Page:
THE FINANCIAL Sector Adjustment Company (FINSAC) will own 76 per cent of National Commercial Bank Jamaica within the next six months, if a plan announced yesterday is accepted by shareholders and the court.
As part of the plan the bank's parent company will become a shell for largely real estate assets owned by the Group and be 100 per cent owned by FINSAC. The Group will be delisted from the Jamaica Stock Exchange (JSE). There will be a new listing of National Commercial Bank Jamaica, with all core financial services operations included, which will be 76 per cent owned by FINSAC.
Details of the plan will be sent to shareholders over the next couple of days, indicating that an informal briefing on the proposals will be held on September 25.
NCB Group chairman Oliver Clarke said the move marked the end of phase one of the rehabilitation of operations and was essential if the bank was to be divested by FINSAC and shareholders were to get a dividend soon. He said the move would hopefully lead to the speedy disposal of all or part of FINSAC's stake but there was not as yet a bidder identified.
Managing director Dunbar McFarlane said: "Let me emphasise two important points. First, the 76 per cent ownership by FINSAC is intended to be a temporary step in the process of the planned sale of its interest in the bank. Second, this does not, I repeat does not, represent any further assistance to the bank or the group by FINSAC."
Under the proposal, all shareholders other than FINSAC (public shareholders) in the Group, will receive one share in National Commercial Bank Jamaica for each Group share held. FINSAC will redeem or convert its entire preference shareholding of $5.3 billion in the bank into ordinary shares.
"On completion of the reorganisation, FINSAC will own 76 per cent of the bank, of which it is intended to allocate one per cent minus one share to employees of the bank and its subsidiaries, and public shareholders will own 24 per cent. Shares in the bank will be issued to public shareholders in exchange for shares now held in the Group."
He added: "We are strongly in support of the proposal and speaking for myself as managing director and on behalf of all managers of NCB, I wish to say that we will encourage our staff at all levels and indeed all shareholders to support the Scheme."
Douglas Peebles, the general manager of finance, planning & risk management said an informal briefing of shareholders would take place on Monday, September 25 at which point investors would be able to discuss the letters being sent out on the proposal with NCB executives.
The plan will see FINSAC and the Group agree to a Scheme of Arrangement under Section 192 of the Companies Act. The clause is the same one, Mechala Group Jamaica recently used to financially reorganise its operations.
The Scheme is a complex legal procedure that needs court approval to take affect. NCB will prepare details of the plans, which are filed in court. The court will then access the fairness of the proposals and grant permission for a meeting of shareholders, which will vote on the plan.
A vote is then to be taken at which time 75 per cent of shares voted and a majority of shareholders attending and voting must support the new arrangements. Once the court is satisfied with the plan and approval by a majority of shareholders voting, the plan will be put into place. Mr. Peebles said this should take about four to six months.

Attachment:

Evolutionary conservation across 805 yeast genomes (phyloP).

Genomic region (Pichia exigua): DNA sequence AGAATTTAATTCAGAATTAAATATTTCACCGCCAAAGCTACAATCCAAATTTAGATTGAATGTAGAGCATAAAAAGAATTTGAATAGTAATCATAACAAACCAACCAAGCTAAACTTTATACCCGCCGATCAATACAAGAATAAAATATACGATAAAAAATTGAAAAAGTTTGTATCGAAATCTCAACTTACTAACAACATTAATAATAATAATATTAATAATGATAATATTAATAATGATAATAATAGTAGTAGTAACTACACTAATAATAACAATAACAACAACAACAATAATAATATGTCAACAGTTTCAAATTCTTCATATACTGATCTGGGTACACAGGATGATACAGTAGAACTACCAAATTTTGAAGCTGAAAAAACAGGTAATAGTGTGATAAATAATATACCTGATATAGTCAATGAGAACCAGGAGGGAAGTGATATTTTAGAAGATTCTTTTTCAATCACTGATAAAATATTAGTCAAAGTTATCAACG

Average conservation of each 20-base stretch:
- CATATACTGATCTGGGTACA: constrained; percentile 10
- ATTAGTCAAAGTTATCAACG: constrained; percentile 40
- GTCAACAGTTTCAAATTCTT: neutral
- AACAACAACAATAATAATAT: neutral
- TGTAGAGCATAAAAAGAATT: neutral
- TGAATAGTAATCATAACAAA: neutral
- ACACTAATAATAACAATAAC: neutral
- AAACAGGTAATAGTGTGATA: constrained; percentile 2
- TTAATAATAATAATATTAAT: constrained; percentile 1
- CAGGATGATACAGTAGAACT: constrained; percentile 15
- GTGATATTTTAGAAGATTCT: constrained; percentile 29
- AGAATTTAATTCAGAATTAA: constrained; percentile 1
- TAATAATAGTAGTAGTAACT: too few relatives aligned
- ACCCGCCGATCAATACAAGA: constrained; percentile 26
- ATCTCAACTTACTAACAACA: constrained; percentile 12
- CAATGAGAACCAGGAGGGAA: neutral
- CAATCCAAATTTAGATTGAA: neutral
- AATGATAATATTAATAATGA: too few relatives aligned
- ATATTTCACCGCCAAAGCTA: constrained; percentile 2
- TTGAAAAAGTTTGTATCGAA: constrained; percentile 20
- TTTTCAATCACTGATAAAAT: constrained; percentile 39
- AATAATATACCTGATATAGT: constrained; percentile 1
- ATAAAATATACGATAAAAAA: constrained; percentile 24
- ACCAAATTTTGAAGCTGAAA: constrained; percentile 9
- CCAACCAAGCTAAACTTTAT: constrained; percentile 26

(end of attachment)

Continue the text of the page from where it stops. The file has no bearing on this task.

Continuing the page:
Mr. McFarlane said: "Our Board, recognising that the rehabilitation of the bank is well underway, views this proposal as a necessary step in returning a strengthened bank to private ownership. While FINSAC's shareholding in the bank will increase to 76 per cent, the terms of conversion of the preference shares into ordinary shares are such that the relative economic interests of both public shareholders and FINSAC are preserved."
If the plan goes through, shareholders could immediately reap some reward, with the Board of the bank, supported by FINSAC agreeing to "pay a dividend in the next financial year subject to the maintenance of appropriate regulatory capital".
"It should be noted that a dividend payment to current ordinary shareholders of NCB Group would otherwise be hardly likely in the short run, given the preference share obligations," Mr. McFarlane said.
The plan still requires the approval of the Bank of Jamaica as the regulatory authority and the JSE will have to accept the listing of the newly reorganised bank.
In 1998 NCB struck a deal with FINSAC that saw a package of assistance through various investments.
Under that agreement FINSAC acquired non-performing loans and injected equity by way of preference shares in both the bank and the group. FINSAC also acquired 40 per cent of the bank's shares. FINSAC in a separate and independent transaction acquired Jamaica Mutual Life Assurance Society major stake in NCB Group, approximately 45 per cent, which gave the restructuring company effective control of 67 per cent of the bank.
This latest move gives FINSAC 76 per cent of the Bank but sees its $5.3 billion of preference shares, which have first rights on profits made by the group, swapped for ordinary shares.
In the nine months to June 30 net profit was $418 million with the banking subsidiary recording a net profit of $305 million.
NCB added that Government is expected to turn $42.5 billion of FINSAC paper into local registered stock and start paying interest in cash as of April 1. This follows a similar commitment by Finance Minister Dr. Omar Davies to the International Monetary Fund recently.
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